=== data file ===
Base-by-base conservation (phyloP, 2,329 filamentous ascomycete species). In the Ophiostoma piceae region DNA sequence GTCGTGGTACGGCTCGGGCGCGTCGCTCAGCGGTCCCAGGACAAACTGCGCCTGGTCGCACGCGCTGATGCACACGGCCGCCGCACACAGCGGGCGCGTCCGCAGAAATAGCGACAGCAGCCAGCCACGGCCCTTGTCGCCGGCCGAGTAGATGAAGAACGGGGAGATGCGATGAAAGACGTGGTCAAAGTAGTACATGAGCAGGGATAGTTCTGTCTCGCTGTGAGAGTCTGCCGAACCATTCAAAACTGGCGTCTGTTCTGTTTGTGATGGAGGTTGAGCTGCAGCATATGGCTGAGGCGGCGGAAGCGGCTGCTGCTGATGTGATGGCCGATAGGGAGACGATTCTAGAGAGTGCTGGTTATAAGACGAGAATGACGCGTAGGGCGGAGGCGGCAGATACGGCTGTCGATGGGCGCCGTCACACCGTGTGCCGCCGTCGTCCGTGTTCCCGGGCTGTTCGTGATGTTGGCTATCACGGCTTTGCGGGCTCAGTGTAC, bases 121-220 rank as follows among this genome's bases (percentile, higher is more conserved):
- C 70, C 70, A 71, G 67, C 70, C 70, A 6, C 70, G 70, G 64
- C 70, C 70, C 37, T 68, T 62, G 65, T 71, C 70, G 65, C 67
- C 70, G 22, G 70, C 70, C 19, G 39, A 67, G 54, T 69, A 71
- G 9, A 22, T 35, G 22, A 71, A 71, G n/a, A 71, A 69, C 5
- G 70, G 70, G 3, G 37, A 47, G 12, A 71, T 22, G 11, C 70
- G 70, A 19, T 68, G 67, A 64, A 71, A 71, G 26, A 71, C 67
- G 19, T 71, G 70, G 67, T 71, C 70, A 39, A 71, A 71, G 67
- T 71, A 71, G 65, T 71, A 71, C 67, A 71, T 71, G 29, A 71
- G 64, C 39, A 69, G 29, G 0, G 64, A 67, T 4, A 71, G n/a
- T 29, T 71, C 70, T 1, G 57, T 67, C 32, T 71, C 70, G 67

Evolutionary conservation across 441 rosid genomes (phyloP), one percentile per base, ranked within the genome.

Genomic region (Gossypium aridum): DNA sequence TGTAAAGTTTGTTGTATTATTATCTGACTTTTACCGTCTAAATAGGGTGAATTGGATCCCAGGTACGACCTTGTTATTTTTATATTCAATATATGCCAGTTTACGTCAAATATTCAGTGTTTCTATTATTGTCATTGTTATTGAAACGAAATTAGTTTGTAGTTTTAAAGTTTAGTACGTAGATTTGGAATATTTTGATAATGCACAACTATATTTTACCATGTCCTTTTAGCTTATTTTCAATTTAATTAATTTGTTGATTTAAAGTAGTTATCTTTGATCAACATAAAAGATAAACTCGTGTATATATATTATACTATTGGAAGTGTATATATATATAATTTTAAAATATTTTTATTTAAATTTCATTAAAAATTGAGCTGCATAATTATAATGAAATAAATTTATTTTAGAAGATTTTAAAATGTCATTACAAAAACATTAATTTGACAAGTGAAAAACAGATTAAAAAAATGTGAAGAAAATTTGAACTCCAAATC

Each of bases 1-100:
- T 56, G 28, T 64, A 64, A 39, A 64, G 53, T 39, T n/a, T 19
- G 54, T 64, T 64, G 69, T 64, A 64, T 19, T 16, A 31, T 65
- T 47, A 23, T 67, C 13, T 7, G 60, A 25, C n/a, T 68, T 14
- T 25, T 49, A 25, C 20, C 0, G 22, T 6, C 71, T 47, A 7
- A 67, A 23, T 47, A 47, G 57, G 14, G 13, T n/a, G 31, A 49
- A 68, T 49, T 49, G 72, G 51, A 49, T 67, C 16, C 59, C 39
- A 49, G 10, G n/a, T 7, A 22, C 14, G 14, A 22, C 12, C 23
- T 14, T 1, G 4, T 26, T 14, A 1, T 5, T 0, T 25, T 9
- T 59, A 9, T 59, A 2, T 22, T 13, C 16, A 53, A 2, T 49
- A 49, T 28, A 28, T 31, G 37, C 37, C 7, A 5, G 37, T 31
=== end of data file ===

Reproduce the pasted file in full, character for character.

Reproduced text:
Base-by-base conservation (phyloP, 2,329 filamentous ascomycete species). In the Ophiostoma piceae region DNA sequence GTCGTGGTACGGCTCGGGCGCGTCGCTCAGCGGTCCCAGGACAAACTGCGCCTGGTCGCACGCGCTGATGCACACGGCCGCCGCACACAGCGGGCGCGTCCGCAGAAATAGCGACAGCAGCCAGCCACGGCCCTTGTCGCCGGCCGAGTAGATGAAGAACGGGGAGATGCGATGAAAGACGTGGTCAAAGTAGTACATGAGCAGGGATAGTTCTGTCTCGCTGTGAGAGTCTGCCGAACCATTCAAAACTGGCGTCTGTTCTGTTTGTGATGGAGGTTGAGCTGCAGCATATGGCTGAGGCGGCGGAAGCGGCTGCTGCTGATGTGATGGCCGATAGGGAGACGATTCTAGAGAGTGCTGGTTATAAGACGAGAATGACGCGTAGGGCGGAGGCGGCAGATACGGCTGTCGATGGGCGCCGTCACACCGTGTGCCGCCGTCGTCCGTGTTCCCGGGCTGTTCGTGATGTTGGCTATCACGGCTTTGCGGGCTCAGTGTAC, bases 121-220 rank as follows among this genome's bases (percentile, higher is more conserved):
- C 70, C 70, A 71, G 67, C 70, C 70, A 6, C 70, G 70, G 64
- C 70, C 70, C 37, T 68, T 62, G 65, T 71, C 70, G 65, C 67
- C 70, G 22, G 70, C 70, C 19, G 39, A 67, G 54, T 69, A 71
- G 9, A 22, T 35, G 22, A 71, A 71, G n/a, A 71, A 69, C 5
- G 70, G 70, G 3, G 37, A 47, G 12, A 71, T 22, G 11, C 70
- G 70, A 19, T 68, G 67, A 64, A 71, A 71, G 26, A 71, C 67
- G 19, T 71, G 70, G 67, T 71, C 70, A 39, A 71, A 71, G 67
- T 71, A 71, G 65, T 71, A 71, C 67, A 71, T 71, G 29, A 71
- G 64, C 39, A 69, G 29, G 0, G 64, A 67, T 4, A 71, G n/a
- T 29, T 71, C 70, T 1, G 57, T 67, C 32, T 71, C 70, G 67

Evolutionary conservation across 441 rosid genomes (phyloP), one percentile per base, ranked within the genome.

Genomic region (Gossypium aridum): DNA sequence TGTAAAGTTTGTTGTATTATTATCTGACTTTTACCGTCTAAATAGGGTGAATTGGATCCCAGGTACGACCTTGTTATTTTTATATTCAATATATGCCAGTTTACGTCAAATATTCAGTGTTTCTATTATTGTCATTGTTATTGAAACGAAATTAGTTTGTAGTTTTAAAGTTTAGTACGTAGATTTGGAATATTTTGATAATGCACAACTATATTTTACCATGTCCTTTTAGCTTATTTTCAATTTAATTAATTTGTTGATTTAAAGTAGTTATCTTTGATCAACATAAAAGATAAACTCGTGTATATATATTATACTATTGGAAGTGTATATATATATAATTTTAAAATATTTTTATTTAAATTTCATTAAAAATTGAGCTGCATAATTATAATGAAATAAATTTATTTTAGAAGATTTTAAAATGTCATTACAAAAACATTAATTTGACAAGTGAAAAACAGATTAAAAAAATGTGAAGAAAATTTGAACTCCAAATC

Each of bases 1-100:
- T 56, G 28, T 64, A 64, A 39, A 64, G 53, T 39, T n/a, T 19
- G 54, T 64, T 64, G 69, T 64, A 64, T 19, T 16, A 31, T 65
- T 47, A 23, T 67, C 13, T 7, G 60, A 25, C n/a, T 68, T 14
- T 25, T 49, A 25, C 20, C 0, G 22, T 6, C 71, T 47, A 7
- A 67, A 23, T 47, A 47, G 57, G 14, G 13, T n/a, G 31, A 49
- A 68, T 49, T 49, G 72, G 51, A 49, T 67, C 16, C 59, C 39
- A 49, G 10, G n/a, T 7, A 22, C 14, G 14, A 22, C 12, C 23
- T 14, T 1, G 4, T 26, T 14, A 1, T 5, T 0, T 25, T 9
- T 59, A 9, T 59, A 2, T 22, T 13, C 16, A 53, A 2, T 49
- A 49, T 28, A 28, T 31, G 37, C 37, C 7, A 5, G 37, T 31